Moshe Ladanga

Of Schisms and Skirmishes

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The seemingly incorrigible combination; Peter Campus, one of the the pioneers of video art, and Douglas Gordon, a leading practitioner of the moving image, had a talk in the Tate Modern a week ago.

The talk was mediated by David A. Ross, the curator of the Whitney Museum in New York. It was a tension-filled event, with the auditorium crawling with gallery types, a smattering of artists and art students. The reason for the tension I think is due to several factors; one being the very rare public appearances of Gordon, who hasn’t given interviews in the last five years or so. Also, which I think is the pivotal reason, is the frankness and sincerity of Peter Campus.

It was quite fun actually; Douglas Gordon is such a personality, relentless in his jokes and jabs at all the edified talk about art. Peter Campus however, was easygoing and friendly, and I liken him to a grand old guru, still passionate about art, but more at peace with himself, clearly happy with what he does. But it was Mr. Ross’s questions that ticked off the tension in the auditorium. It was so banal and art-speaky that the two artists looked at each other and raised their eyebrows. Here’s the link (they got it in MP3!):

There were several issues raised, one being the difference between the generation of artists who grew up in New York among the heady milieu of the 60’s and the postmodern YBA’s here in the UK. Douglas Gordon dissented when Campus talked about art’s ability to help people transcend the glaze of modern life- Gordon said that art cannot be made to elevate something, but rather art should break with tradition and transform itself into something else. But then Gordon talked about his experience at the Slade, in which he lost the pleasure of watching films because he studied it constantly. He talked about the postmodernist phenomenon, in which he felt surrounded by it, and that was the language that he learned, the art-making practice that he had to work with.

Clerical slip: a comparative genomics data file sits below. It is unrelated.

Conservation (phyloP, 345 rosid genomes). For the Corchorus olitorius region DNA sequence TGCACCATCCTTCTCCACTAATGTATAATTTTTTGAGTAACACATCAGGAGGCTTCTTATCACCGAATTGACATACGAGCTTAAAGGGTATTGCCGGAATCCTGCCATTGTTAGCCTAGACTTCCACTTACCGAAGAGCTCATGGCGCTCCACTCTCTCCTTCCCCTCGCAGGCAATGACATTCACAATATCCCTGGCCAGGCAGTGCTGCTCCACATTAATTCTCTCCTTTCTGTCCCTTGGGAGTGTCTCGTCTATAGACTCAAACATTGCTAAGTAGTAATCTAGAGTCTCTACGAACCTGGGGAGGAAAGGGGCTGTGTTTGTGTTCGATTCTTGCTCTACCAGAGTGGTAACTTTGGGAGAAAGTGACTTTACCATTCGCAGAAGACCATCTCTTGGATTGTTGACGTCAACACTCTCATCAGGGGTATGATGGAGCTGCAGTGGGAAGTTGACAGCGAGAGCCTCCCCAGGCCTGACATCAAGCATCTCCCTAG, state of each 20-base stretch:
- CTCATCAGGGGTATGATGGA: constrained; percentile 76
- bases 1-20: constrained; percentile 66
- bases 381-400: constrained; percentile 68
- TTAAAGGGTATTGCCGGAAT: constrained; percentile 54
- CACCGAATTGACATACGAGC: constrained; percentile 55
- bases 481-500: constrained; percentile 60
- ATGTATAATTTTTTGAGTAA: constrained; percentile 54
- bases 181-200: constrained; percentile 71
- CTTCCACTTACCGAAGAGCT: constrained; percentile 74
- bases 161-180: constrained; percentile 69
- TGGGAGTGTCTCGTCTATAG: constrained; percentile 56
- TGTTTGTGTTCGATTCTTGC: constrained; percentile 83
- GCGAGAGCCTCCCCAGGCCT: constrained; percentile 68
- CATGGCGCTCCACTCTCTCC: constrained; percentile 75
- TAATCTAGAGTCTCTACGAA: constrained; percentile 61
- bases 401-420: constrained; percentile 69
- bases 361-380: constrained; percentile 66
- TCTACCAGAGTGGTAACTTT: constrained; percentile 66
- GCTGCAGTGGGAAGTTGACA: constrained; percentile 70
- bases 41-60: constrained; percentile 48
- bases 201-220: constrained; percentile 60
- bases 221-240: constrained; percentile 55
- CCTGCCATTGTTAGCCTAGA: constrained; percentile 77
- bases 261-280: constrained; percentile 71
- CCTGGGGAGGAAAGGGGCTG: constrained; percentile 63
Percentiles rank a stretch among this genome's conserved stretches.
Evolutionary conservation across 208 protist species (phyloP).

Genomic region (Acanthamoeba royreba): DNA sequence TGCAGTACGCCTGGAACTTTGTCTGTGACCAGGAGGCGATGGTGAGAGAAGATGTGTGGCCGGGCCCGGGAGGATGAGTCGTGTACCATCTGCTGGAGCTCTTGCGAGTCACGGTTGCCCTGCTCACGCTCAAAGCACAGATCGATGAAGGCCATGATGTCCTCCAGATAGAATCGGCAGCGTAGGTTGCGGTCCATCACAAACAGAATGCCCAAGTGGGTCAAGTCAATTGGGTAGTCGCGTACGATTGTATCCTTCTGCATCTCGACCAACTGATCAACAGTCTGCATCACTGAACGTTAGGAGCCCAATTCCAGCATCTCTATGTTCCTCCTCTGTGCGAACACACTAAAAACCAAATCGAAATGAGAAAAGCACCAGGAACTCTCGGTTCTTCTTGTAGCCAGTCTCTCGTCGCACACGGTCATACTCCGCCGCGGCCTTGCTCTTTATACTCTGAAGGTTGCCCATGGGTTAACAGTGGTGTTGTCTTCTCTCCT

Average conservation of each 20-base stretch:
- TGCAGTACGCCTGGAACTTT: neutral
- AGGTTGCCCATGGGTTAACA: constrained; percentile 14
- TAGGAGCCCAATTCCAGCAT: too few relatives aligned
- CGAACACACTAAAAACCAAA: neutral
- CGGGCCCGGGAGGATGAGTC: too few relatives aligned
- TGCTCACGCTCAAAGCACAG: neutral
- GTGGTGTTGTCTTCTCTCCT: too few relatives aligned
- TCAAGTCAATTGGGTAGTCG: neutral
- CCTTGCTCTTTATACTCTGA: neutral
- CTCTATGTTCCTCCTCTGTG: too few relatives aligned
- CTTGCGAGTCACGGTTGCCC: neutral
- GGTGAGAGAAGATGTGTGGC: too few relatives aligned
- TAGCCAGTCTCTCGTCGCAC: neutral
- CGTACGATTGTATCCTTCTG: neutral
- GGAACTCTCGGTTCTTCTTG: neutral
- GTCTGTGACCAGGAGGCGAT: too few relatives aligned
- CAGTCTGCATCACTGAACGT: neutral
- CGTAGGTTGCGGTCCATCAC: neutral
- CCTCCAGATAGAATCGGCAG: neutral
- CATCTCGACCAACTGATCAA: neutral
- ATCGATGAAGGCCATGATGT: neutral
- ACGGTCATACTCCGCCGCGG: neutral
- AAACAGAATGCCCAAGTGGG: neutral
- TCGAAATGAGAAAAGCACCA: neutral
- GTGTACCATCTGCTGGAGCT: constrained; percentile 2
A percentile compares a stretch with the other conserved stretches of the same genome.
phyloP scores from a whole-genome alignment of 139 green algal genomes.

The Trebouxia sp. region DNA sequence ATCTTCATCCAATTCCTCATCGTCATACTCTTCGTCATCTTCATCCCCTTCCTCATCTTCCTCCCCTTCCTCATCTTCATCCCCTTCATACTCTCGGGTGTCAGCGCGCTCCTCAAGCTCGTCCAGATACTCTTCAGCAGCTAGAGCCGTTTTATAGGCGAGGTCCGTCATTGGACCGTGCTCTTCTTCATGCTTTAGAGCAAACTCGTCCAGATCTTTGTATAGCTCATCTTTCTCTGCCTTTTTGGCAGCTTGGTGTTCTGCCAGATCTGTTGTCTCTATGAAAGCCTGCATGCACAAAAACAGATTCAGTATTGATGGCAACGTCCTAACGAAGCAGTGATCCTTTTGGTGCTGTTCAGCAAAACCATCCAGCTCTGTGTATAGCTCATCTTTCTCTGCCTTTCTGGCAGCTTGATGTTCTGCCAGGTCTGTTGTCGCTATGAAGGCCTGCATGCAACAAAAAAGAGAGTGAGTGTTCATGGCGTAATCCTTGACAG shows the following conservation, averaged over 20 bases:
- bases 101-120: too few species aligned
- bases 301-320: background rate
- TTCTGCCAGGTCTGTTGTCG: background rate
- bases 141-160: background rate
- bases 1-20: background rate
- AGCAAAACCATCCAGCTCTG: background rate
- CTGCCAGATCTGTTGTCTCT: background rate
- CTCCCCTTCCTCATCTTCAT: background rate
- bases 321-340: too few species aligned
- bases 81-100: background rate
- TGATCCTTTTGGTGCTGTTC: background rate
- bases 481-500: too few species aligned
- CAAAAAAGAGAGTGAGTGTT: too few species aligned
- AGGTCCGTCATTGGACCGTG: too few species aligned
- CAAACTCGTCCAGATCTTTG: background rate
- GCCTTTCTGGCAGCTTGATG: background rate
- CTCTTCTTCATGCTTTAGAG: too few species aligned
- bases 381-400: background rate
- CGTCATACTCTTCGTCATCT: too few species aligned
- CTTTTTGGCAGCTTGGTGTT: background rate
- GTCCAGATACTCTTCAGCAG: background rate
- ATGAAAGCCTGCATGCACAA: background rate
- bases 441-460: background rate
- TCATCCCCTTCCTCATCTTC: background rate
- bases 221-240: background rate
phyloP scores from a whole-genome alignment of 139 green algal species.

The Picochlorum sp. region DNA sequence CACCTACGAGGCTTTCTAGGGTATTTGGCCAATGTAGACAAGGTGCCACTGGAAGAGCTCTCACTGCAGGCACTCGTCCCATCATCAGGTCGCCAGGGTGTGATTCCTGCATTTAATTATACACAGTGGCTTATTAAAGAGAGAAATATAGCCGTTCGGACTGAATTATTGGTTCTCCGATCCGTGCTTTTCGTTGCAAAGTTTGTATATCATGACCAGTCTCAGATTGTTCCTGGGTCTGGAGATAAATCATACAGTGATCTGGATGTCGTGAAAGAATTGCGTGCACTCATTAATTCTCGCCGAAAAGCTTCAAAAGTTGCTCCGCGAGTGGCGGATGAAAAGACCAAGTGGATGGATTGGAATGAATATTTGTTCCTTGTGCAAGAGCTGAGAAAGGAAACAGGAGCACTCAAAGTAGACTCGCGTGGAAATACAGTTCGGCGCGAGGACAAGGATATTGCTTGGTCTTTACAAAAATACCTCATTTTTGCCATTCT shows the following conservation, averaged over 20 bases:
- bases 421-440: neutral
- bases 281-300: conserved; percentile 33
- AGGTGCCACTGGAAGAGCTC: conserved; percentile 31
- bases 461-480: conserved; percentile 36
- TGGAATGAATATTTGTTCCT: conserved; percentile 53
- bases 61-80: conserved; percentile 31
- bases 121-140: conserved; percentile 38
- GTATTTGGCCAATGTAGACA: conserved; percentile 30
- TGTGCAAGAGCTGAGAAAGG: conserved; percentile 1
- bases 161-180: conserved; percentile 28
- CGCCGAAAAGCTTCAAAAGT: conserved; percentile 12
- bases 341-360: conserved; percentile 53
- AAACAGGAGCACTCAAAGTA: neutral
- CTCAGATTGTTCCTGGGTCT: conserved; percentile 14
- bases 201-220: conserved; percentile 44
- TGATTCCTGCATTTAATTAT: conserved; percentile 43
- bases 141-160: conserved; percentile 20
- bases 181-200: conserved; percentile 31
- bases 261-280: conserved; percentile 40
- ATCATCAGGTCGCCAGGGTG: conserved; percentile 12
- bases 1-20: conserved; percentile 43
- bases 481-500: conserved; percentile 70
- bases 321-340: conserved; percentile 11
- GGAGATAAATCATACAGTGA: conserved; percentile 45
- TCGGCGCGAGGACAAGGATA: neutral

I was thinking about this a lot and looking at Gordon’s work, it explains the vicarious nature of his image-making- I liken it to a fetishism of the moving image, in which the pleasure we derive from cinema is subverted into Gordon’s vision, which I think is a personal one. There is a distinct language he uses, and especially evident with the self-portraits he has done with the blown-up polaroids (image above). There is a frankness and immediacy that I find moving and even heartfelt.

In contrast, Peter Campus’s approach is more calm and (in my opinion), confident. In the short film he did with the pieces of glass (can’t find a jpeg of it, sorry), the mood is also frank, even cold, but in the way he directed the actor and the placement of the camera he manages to eliminate “the frame” (the 4th wall in cinema-speak) and simply reveal the image, his message.

The difference is that Gordon’s work still aims to put the moving image into a pedestal (quite ironically), and Campus’ work subdues the art “frame” with the clarity and subtlety of a master.

On a ‘sociological’ note, it was fun to see and observe how the art world is; there was this curator who had the temerity to ask Gordon if he was being hypocritical by selling his work in galleries but at the same time proclaim he cannot stand it- she even called him “bourgeois” (cue hushed tones and turning heads!). Gordon retorted, saying that he treats his career as a job, as a way to earn money, and that he has a function as an artist. Then he ends it with a jab (cue slight smattering of nervous laughter and sharp intakes of breath…) by telling her that he’ll sell her something cheap. My, my, this was juicy stuff-haha!

But the great thing was that it was clear that both artists are passionate about what they do. Campus kept trying to invite Gordon to teach in the States, and Gordon invited Campus for a series of dinners to continue their talk. Oh, and that was one important point that Campus made: what was lacking today’s very competitive art world was dialogue. He said as artists we should engage in it with fellow artists, away from all the art-speak, all the theory, and foster a camaraderie. He sees it as an antidote to the problem we have today, perhaps not only in the art-world, but to the larger sphere of society as well. Wow (for the lack of a better word), what a great man. A Kurosawa in my book:)


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